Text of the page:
Life is on the hectic side right now. It's a good hectic, but hectic nonetheless. Personal time for reading and studying the Bible are very important to me. Family time is also very important. I feel that everyday Cait and I watch Leah learn something new. Even today, she just started "drinking" out of adult cups. (AKA trying to drink water from a cup and then spilling it all over the floor. But she is so excited to try! It's so cute to watch! Haha.) Also, we hope to "press play" on our adoption process in 2018. Serving at my church/work, diving into seminary and caring for my neighbors are also high up on the list. With all this going on, why blog? Here are some reasons why...
For those of you new to the blog, Cait and I used to be professional wedding photographers. I was able to work full-time as a photographer while Cait worked as a pediatric nurse. Part of the business was blogging as often as we could. If I'm honest, I miss photo-blogging! It was rewarding to work hard on a wedding and then create a blog post that summed it all up. It was especially rewarding to work as a creative professional. You never really know how a project will turn out until it's done. As you can tell from our copyright statement at the bottom of this page, we create everything we can. There's something that drives us to be creative. To write. To photograph. I think being creative is part of being human. Humans after all are the only animals who can be creative. (I am talking about more than just shoving a stick down a hole to catch ants.)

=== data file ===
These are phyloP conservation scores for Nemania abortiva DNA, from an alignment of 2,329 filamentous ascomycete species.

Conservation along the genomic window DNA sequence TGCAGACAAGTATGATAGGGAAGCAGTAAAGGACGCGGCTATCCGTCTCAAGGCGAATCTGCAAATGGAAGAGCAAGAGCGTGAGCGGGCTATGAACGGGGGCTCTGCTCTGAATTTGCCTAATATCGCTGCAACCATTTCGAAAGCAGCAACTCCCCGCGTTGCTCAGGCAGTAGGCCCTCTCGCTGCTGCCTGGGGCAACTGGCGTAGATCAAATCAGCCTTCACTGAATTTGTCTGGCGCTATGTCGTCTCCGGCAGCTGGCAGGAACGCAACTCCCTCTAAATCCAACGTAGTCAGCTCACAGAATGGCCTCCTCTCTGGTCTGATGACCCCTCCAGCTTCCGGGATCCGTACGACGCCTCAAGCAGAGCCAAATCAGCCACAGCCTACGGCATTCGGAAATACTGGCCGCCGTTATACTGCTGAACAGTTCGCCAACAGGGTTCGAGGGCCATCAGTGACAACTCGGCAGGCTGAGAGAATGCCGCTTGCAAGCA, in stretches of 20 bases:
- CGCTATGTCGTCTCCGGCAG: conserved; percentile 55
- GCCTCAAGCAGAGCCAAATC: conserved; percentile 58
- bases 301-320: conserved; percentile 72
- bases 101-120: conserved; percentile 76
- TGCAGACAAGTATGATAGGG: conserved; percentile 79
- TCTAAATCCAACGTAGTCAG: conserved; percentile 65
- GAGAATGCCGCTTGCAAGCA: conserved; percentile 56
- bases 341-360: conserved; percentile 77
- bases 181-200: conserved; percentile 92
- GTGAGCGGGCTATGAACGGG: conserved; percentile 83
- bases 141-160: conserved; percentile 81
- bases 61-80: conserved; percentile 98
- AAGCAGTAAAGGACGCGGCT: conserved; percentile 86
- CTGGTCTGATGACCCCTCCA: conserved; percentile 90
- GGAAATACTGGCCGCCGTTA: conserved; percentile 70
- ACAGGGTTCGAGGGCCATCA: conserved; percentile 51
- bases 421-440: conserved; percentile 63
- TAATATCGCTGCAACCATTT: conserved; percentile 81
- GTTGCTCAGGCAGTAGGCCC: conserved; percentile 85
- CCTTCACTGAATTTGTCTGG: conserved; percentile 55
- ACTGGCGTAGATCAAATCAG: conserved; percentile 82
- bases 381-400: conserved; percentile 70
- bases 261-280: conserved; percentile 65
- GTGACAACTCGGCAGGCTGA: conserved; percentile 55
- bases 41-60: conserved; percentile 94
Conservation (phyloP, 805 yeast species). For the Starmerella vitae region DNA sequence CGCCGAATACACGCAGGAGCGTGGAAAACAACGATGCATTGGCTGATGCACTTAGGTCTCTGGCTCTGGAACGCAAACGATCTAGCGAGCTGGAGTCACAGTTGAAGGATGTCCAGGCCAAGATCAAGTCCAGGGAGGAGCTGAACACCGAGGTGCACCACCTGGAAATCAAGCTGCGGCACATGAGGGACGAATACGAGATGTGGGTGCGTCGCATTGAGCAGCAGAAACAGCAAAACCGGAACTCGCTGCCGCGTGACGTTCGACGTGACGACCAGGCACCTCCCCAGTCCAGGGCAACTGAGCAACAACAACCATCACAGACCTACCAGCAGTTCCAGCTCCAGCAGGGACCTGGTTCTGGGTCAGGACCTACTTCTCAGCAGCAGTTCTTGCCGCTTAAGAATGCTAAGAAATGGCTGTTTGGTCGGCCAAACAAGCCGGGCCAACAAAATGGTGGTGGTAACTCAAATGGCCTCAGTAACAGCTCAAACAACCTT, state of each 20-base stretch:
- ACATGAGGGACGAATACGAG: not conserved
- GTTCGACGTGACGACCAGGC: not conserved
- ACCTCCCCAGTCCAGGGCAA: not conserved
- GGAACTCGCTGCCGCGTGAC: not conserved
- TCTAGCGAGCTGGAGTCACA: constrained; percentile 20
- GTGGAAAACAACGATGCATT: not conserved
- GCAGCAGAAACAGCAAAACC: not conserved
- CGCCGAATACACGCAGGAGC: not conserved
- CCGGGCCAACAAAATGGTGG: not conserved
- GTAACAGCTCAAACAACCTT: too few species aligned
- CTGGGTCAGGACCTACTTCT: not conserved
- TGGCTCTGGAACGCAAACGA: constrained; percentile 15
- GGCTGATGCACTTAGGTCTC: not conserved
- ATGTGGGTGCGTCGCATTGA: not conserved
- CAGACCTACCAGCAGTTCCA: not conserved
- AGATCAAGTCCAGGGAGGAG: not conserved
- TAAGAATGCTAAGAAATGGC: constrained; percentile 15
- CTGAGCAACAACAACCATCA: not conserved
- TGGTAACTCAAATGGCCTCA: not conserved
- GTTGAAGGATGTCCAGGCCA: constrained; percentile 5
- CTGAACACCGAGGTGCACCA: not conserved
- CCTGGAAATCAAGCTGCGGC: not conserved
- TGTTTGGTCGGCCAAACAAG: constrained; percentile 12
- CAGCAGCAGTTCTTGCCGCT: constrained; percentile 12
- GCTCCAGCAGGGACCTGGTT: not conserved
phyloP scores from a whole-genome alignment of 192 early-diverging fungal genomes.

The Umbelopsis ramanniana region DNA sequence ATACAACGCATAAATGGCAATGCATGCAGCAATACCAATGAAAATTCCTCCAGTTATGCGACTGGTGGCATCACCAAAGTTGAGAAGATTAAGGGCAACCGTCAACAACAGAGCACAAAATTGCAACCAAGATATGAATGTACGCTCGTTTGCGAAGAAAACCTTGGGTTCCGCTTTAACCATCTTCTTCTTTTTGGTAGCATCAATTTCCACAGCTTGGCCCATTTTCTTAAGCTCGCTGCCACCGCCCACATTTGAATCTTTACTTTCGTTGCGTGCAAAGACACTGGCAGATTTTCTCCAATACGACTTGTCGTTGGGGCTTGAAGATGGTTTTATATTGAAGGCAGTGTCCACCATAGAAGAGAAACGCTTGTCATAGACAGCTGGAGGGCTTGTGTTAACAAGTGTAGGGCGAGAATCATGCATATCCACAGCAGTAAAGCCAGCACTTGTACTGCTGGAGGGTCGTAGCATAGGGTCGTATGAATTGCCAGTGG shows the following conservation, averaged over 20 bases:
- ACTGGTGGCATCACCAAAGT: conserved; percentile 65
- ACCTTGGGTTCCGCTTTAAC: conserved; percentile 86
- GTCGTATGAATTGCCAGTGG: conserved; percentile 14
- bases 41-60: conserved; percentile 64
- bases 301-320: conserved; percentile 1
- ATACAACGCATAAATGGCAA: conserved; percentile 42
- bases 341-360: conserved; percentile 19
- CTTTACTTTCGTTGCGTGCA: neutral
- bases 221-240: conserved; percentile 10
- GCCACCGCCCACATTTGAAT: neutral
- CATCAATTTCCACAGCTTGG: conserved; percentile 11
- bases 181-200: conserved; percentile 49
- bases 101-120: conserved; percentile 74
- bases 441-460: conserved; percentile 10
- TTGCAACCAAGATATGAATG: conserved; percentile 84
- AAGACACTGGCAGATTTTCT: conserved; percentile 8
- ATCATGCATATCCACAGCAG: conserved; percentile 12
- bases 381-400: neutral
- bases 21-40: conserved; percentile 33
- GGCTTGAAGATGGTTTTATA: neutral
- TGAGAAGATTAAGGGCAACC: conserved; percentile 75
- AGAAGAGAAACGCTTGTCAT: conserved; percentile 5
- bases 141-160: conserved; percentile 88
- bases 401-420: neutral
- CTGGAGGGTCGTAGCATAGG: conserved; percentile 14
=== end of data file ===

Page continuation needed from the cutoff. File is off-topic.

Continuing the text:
It's important to practice writing.
As I understand it, it is important for pastors to be able to effectively speak, teach, preach and write. Essentially, it's important for a pastor to be able to communicate to the people that are in his church. (Kinda obvious.) If a skill is important, it needs to be fine tuned and perfected. Writing for me has always been lots of (enjoyable) work, requiring lots of energy and practice.
It helps solidify ideas in my mind. The topics covered in seminary are complex. They require me to be constantly thinking about them. I suspect that I will never be finished processing these ideas, even when I arrive in heaven. (That topic deserves a separate blog post. But in short, some things only God understands. Because we will never be God, we will never fully understand everything.) I feel that I am just starting to get a grasp on the concepts covered last semester as I use them to process the topics covered this semester. For example, I was taking a shower this morning, and this blog post came to mind, along with two or three others, while thinking about this week's assignment. Blogging is a great way for me to process ideas without running out of hot water.
Putting it out there for public scrutiny ensures that I've done my homework.
I doubt that any of my blog posts will ever be cited by anyone, but I try and do my best research on a certain topic before posting it. In today's culture you have to explain what you believe and why you believe it. I am assuming a certain level of scrutiny for everything I write. This is a good thing. Using Paul (who wrote a good chunk of the Bible) as an example, you have persuade and convince others of your ideas. As people think about your ideas, they will have questions and critiques. If you have done your homework, your ideas will stand up.